Contention of State:

  1. Language of Section 436-A of the Code is clear and unequivocal admitting of no two interpretations and, therefore, the rule of liberal construction has no application here.
  2. An elaborate scheme has been provided in the Code for trial of offences, recording findings of guilt or innocence, imposing of sentences of imprisonment on conviction, filing of appeals against the conviction, provisions regarding bail and bonds and other allied matters.
  3. Once it is seen that there are separate stages for procedurally dealing with criminal offences and accused persons, it would be easy to not mistake an appeal for trial on the ground that appeal is extension of trial, as far as provision of release of a person on personal bond or bail under Section 436-A of the Code is concerned.
  4. Placement of Section 436-A in Chapter-XXXIII which relates to provisions as to bail and bonds is also significant and it suggests that a limited right created under Section 436-A of the Code has been intended by the legislature to be conferred only upon under-trial prisoners and if it were not so the legislature would also have made a suitable provision under Section 389 of the Code, which is the only provision under which bail can be sought by a convict who has filed an appeal under Section 374 of the Code and that too after successfully pleading his case for suspension of sentence.

The Court held:

  1. The rule of liberal construction of beneficent or remedial provision has it’s own limitations, in ignorance of which the construction cannot be stretched so much as to rewrite the provision.
  2. The rule only states that if a remedial or beneficent provision is reasonably capable of two constructions, that construction must be preferred which furthers the policy of the legislature and which is more beneficial to those in whose interest it is made, and the doubt, if any should be resolved in their favour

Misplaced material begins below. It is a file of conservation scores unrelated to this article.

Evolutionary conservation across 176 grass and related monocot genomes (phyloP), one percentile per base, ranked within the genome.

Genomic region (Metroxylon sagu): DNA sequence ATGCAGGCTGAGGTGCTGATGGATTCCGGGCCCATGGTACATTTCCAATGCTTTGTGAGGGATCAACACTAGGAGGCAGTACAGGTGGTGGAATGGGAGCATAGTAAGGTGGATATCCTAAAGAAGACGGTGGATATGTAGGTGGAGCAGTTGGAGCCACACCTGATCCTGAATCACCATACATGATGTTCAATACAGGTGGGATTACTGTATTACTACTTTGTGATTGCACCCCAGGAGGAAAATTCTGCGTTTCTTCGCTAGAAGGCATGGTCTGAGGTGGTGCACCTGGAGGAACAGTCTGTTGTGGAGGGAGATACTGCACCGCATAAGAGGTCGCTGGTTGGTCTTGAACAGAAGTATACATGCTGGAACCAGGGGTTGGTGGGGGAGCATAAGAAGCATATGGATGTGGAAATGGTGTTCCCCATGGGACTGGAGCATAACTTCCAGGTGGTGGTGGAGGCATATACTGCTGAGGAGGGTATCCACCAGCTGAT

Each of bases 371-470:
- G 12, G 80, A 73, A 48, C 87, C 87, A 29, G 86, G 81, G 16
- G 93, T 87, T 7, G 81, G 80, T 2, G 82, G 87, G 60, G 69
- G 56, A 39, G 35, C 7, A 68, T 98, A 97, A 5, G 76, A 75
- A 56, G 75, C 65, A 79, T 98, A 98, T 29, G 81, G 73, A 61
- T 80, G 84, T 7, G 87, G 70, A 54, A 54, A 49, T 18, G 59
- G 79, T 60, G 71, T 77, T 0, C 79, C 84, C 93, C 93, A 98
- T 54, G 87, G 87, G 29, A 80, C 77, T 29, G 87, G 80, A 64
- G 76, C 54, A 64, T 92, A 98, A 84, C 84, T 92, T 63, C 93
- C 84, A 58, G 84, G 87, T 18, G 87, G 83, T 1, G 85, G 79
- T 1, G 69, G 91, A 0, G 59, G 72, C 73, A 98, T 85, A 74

3. Upon the closer examination of the language used in Section 436-A of the Code, it can be seen without any difficulty or doubt that the benefit intended to be given is for a person who has, during the period of investigation, inquiry or trial under the Code of an offence, not being an offence for which capital punishment has been prescribed as one of the punishments, undergone detention for a period extending up to one half of the maximum period of imprisonment specified for that offence under that law.
  4. Reading the Section as a whole, we find that the benefit under the section has been intended to be given only to the under-trial prisoners. The words “during the period of investigation, inquiry or trial” and the words “maximum period of imprisonment specified for that offence” are significant. 
  5. Mentioning of “the maximum period of imprisonment specified for that offence under that law” and omission of the words “punishment imposed” shows that the legislature was aware of the difference in the status of an undertrial prisoner and a convict, and with it of the consequences of detaining a person who enjoys presumption of innocence till found guilty for unduly long time
  6. It is, therefore, not possible to agree with the contention that the accused remains an under-trial prisoner during the pendency of the appeal and the Appellate Court is competent to exercise the power under Section 436-A of the Code.